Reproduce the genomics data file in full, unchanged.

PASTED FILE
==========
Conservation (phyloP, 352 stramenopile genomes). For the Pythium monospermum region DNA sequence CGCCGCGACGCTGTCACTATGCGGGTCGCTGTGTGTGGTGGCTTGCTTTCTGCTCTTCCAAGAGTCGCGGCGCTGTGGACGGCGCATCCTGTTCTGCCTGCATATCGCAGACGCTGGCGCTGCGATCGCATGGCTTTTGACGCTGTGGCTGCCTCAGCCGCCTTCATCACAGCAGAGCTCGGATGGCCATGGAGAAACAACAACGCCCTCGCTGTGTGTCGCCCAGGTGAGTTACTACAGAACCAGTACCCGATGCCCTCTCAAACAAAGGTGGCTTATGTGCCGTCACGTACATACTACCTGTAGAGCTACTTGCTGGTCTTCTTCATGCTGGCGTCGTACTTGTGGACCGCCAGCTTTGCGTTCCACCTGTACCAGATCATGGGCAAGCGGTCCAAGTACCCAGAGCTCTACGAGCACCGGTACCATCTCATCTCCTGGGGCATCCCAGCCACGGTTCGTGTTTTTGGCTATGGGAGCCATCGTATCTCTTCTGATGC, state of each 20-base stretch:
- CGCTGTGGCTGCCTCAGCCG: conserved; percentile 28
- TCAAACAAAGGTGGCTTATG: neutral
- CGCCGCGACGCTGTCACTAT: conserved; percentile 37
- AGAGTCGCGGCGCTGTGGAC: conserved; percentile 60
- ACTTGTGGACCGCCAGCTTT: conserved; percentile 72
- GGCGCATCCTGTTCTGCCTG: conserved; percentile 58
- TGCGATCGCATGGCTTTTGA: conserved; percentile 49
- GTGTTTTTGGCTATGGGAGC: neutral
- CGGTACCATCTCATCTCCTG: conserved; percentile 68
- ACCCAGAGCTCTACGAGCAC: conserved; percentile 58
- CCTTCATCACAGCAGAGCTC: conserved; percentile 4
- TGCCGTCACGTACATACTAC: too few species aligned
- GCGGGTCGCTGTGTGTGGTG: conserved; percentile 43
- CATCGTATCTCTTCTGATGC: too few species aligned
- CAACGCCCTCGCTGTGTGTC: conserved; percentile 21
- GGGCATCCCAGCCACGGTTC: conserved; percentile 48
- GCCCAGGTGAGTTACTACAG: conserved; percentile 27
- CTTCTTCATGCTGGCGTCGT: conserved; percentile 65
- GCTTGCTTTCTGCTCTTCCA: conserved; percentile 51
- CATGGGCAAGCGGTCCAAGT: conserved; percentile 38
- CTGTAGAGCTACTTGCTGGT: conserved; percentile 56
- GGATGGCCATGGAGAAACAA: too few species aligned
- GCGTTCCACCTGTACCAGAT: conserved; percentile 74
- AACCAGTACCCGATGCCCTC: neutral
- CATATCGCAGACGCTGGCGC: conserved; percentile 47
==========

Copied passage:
Conservation (phyloP, 352 stramenopile genomes). For the Pythium monospermum region DNA sequence CGCCGCGACGCTGTCACTATGCGGGTCGCTGTGTGTGGTGGCTTGCTTTCTGCTCTTCCAAGAGTCGCGGCGCTGTGGACGGCGCATCCTGTTCTGCCTGCATATCGCAGACGCTGGCGCTGCGATCGCATGGCTTTTGACGCTGTGGCTGCCTCAGCCGCCTTCATCACAGCAGAGCTCGGATGGCCATGGAGAAACAACAACGCCCTCGCTGTGTGTCGCCCAGGTGAGTTACTACAGAACCAGTACCCGATGCCCTCTCAAACAAAGGTGGCTTATGTGCCGTCACGTACATACTACCTGTAGAGCTACTTGCTGGTCTTCTTCATGCTGGCGTCGTACTTGTGGACCGCCAGCTTTGCGTTCCACCTGTACCAGATCATGGGCAAGCGGTCCAAGTACCCAGAGCTCTACGAGCACCGGTACCATCTCATCTCCTGGGGCATCCCAGCCACGGTTCGTGTTTTTGGCTATGGGAGCCATCGTATCTCTTCTGATGC, state of each 20-base stretch:
- CGCTGTGGCTGCCTCAGCCG: conserved; percentile 28
- TCAAACAAAGGTGGCTTATG: neutral
- CGCCGCGACGCTGTCACTAT: conserved; percentile 37
- AGAGTCGCGGCGCTGTGGAC: conserved; percentile 60
- ACTTGTGGACCGCCAGCTTT: conserved; percentile 72
- GGCGCATCCTGTTCTGCCTG: conserved; percentile 58
- TGCGATCGCATGGCTTTTGA: conserved; percentile 49
- GTGTTTTTGGCTATGGGAGC: neutral
- CGGTACCATCTCATCTCCTG: conserved; percentile 68
- ACCCAGAGCTCTACGAGCAC: conserved; percentile 58
- CCTTCATCACAGCAGAGCTC: conserved; percentile 4
- TGCCGTCACGTACATACTAC: too few species aligned
- GCGGGTCGCTGTGTGTGGTG: conserved; percentile 43
- CATCGTATCTCTTCTGATGC: too few species aligned
- CAACGCCCTCGCTGTGTGTC: conserved; percentile 21
- GGGCATCCCAGCCACGGTTC: conserved; percentile 48
- GCCCAGGTGAGTTACTACAG: conserved; percentile 27
- CTTCTTCATGCTGGCGTCGT: conserved; percentile 65
- GCTTGCTTTCTGCTCTTCCA: conserved; percentile 51
- CATGGGCAAGCGGTCCAAGT: conserved; percentile 38
- CTGTAGAGCTACTTGCTGGT: conserved; percentile 56
- GGATGGCCATGGAGAAACAA: too few species aligned
- GCGTTCCACCTGTACCAGAT: conserved; percentile 74
- AACCAGTACCCGATGCCCTC: neutral
- CATATCGCAGACGCTGGCGC: conserved; percentile 47